A tongue 86 is secured to material 10. In a preferred embodiment, a pair of links 16 in a vamp of forefoot region 18 is used to secure tongue 86 to material 10. It is to be appreciated that tongue 86 can be secured to material 10 in many ways, including the use of Y-shape links as seen in the vamp area of forefoot region 18 of the upper shown in
Another preferred embodiment of a link 16 is shown in
An alternative embodiment of a spherical link 16 is seen in
A portion of material 10 utilizing elongate members 14 that extend through spherically shaped links 16 at an angle with respect to one another to create a mesh pattern is shown in
An alternative embodiment is shown in
Another embodiment of material 10 is shown in
Another embodiment of a link 100 is shown in
A first mold 110 suitable for forming frame 12 is shown in
A transfer plate 118 has a central aperture 119 in which first portion 112 is seated. Transfer plate 118 includes one or more recesses 120 in which runners 121 are formed when frame 12 is formed.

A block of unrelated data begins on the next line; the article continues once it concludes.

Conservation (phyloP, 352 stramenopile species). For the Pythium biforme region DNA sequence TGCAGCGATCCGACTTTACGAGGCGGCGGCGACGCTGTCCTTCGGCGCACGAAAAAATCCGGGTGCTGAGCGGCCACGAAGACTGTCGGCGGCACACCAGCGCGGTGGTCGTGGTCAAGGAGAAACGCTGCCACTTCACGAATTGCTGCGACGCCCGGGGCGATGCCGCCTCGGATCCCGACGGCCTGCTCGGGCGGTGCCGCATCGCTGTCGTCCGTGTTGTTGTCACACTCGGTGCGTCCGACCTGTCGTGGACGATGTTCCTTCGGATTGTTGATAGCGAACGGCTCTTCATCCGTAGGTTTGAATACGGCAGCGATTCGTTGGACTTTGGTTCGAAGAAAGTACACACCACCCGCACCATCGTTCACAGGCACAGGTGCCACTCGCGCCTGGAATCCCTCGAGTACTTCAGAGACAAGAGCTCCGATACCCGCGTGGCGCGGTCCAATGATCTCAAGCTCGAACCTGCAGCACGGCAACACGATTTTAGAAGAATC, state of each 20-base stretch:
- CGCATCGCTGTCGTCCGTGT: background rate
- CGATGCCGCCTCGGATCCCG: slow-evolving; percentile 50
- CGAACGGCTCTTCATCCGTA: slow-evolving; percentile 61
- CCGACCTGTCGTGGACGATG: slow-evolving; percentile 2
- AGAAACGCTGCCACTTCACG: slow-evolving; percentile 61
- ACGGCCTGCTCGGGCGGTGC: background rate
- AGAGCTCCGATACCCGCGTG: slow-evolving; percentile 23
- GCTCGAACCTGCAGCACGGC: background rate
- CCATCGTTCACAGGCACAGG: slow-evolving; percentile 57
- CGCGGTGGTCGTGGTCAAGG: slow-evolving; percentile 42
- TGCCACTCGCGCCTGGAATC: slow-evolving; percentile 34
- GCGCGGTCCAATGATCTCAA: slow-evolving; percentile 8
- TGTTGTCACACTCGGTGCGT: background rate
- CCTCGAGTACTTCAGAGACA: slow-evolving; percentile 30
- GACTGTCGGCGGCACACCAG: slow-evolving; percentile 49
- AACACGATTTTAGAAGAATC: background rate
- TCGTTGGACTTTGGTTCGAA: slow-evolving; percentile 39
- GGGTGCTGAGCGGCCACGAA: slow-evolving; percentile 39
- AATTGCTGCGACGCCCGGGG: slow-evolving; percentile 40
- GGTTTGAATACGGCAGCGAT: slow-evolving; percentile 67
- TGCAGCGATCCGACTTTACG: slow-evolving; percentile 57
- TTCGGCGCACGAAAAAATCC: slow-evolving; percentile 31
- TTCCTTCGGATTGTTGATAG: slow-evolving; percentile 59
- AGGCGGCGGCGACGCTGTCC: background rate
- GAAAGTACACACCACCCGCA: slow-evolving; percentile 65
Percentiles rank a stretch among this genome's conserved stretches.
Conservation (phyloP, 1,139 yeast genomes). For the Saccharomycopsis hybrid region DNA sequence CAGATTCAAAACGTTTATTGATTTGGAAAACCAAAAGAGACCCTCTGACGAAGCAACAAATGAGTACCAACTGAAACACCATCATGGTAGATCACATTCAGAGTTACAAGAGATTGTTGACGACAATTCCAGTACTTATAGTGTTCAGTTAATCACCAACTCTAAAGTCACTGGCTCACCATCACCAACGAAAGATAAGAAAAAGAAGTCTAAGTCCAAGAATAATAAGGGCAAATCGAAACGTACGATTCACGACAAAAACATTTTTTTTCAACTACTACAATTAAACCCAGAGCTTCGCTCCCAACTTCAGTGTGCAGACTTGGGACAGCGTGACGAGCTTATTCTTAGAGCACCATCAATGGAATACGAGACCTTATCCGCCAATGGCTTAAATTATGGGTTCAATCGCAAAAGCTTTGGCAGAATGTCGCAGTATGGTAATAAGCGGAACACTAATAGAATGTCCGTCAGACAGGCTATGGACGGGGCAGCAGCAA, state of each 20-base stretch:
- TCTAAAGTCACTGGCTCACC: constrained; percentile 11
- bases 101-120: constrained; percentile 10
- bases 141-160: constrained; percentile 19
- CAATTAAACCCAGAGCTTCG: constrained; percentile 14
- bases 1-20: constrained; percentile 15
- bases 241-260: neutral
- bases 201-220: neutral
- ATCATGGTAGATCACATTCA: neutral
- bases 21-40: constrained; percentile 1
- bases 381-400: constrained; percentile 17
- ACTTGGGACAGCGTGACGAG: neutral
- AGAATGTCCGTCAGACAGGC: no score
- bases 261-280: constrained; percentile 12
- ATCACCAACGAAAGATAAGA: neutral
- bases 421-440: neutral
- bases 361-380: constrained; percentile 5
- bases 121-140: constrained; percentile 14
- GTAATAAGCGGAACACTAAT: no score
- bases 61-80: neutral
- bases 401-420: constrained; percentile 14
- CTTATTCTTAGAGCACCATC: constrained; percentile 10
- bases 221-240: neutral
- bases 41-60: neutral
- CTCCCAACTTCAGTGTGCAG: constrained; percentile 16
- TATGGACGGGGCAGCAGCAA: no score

First mold 110 includes a second portion 122 having at least one elongate semi-circular recess 124, each of which mates with a recess 114 in first portion 112 when first portion 112 and second portion 122 are joined together, thereby forming elongate members 14. Positioned along recesses 124 are one or more hemispherical recesses 126 that mate with recesses 116 in first portion 112 to form nubs 58. Second portion 122 also includes one or more recesses 128 that mate with recesses 120 in transfer plate 118 to form runners 121. It is to be appreciated that in certain preferred embodiments, runners 121 could be seated entirely in recesses 120 such that their upper exposed surface is substantially flush with the surface of transfer plate 118, in which case second portion 122 would not require recesses 128.
When first mold 110 is closed and first portion 112 and second portion 122 are mated together, the material used to form frame 12 is injected through runners 121, thereby filling the recesses in first and second portions 112, 122 to form elongate members 14 and nubs 58. After frame 12 has been formed, first mold 110 is opened and first portion 112 and second portion 122 are removed from transfer plate 118. Elongate members 14 extend across aperture 119 and are held in place by runners 121, which are captured in recesses 120, as seen in